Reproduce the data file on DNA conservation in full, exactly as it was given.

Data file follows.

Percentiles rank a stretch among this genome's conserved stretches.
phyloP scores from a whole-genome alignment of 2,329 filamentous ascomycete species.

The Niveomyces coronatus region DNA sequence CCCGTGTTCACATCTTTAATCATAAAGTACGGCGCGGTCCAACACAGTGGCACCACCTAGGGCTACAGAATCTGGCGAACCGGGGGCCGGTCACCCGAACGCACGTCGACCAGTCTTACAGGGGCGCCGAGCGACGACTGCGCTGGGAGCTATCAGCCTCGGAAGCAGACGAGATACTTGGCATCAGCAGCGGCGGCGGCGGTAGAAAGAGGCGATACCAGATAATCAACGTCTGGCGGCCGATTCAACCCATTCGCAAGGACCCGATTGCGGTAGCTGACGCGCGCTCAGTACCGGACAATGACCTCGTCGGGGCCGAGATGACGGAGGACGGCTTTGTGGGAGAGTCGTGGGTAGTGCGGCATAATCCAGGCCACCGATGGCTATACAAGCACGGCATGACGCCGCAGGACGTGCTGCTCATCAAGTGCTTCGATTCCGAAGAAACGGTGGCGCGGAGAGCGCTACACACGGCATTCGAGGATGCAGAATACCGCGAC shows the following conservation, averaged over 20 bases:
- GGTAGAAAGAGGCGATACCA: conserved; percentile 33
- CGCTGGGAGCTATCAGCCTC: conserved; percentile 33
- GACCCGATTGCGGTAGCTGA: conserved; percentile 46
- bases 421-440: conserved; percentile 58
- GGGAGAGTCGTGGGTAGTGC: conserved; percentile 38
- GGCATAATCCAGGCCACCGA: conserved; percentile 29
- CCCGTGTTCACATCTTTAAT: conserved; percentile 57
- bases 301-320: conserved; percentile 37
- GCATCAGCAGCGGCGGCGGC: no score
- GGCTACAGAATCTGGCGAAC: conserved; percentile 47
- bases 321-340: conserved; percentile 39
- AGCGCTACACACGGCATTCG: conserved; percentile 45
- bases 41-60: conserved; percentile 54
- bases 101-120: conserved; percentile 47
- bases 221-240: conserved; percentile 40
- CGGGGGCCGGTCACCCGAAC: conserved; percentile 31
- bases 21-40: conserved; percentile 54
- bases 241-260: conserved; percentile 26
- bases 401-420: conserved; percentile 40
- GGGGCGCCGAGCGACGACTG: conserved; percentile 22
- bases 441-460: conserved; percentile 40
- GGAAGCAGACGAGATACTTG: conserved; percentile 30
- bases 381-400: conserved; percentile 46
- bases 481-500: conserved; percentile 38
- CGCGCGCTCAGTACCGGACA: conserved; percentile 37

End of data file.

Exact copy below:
Percentiles rank a stretch among this genome's conserved stretches.
phyloP scores from a whole-genome alignment of 2,329 filamentous ascomycete species.

The Niveomyces coronatus region DNA sequence CCCGTGTTCACATCTTTAATCATAAAGTACGGCGCGGTCCAACACAGTGGCACCACCTAGGGCTACAGAATCTGGCGAACCGGGGGCCGGTCACCCGAACGCACGTCGACCAGTCTTACAGGGGCGCCGAGCGACGACTGCGCTGGGAGCTATCAGCCTCGGAAGCAGACGAGATACTTGGCATCAGCAGCGGCGGCGGCGGTAGAAAGAGGCGATACCAGATAATCAACGTCTGGCGGCCGATTCAACCCATTCGCAAGGACCCGATTGCGGTAGCTGACGCGCGCTCAGTACCGGACAATGACCTCGTCGGGGCCGAGATGACGGAGGACGGCTTTGTGGGAGAGTCGTGGGTAGTGCGGCATAATCCAGGCCACCGATGGCTATACAAGCACGGCATGACGCCGCAGGACGTGCTGCTCATCAAGTGCTTCGATTCCGAAGAAACGGTGGCGCGGAGAGCGCTACACACGGCATTCGAGGATGCAGAATACCGCGAC shows the following conservation, averaged over 20 bases:
- GGTAGAAAGAGGCGATACCA: conserved; percentile 33
- CGCTGGGAGCTATCAGCCTC: conserved; percentile 33
- GACCCGATTGCGGTAGCTGA: conserved; percentile 46
- bases 421-440: conserved; percentile 58
- GGGAGAGTCGTGGGTAGTGC: conserved; percentile 38
- GGCATAATCCAGGCCACCGA: conserved; percentile 29
- CCCGTGTTCACATCTTTAAT: conserved; percentile 57
- bases 301-320: conserved; percentile 37
- GCATCAGCAGCGGCGGCGGC: no score
- GGCTACAGAATCTGGCGAAC: conserved; percentile 47
- bases 321-340: conserved; percentile 39
- AGCGCTACACACGGCATTCG: conserved; percentile 45
- bases 41-60: conserved; percentile 54
- bases 101-120: conserved; percentile 47
- bases 221-240: conserved; percentile 40
- CGGGGGCCGGTCACCCGAAC: conserved; percentile 31
- bases 21-40: conserved; percentile 54
- bases 241-260: conserved; percentile 26
- bases 401-420: conserved; percentile 40
- GGGGCGCCGAGCGACGACTG: conserved; percentile 22
- bases 441-460: conserved; percentile 40
- GGAAGCAGACGAGATACTTG: conserved; percentile 30
- bases 381-400: conserved; percentile 46
- bases 481-500: conserved; percentile 38
- CGCGCGCTCAGTACCGGACA: conserved; percentile 37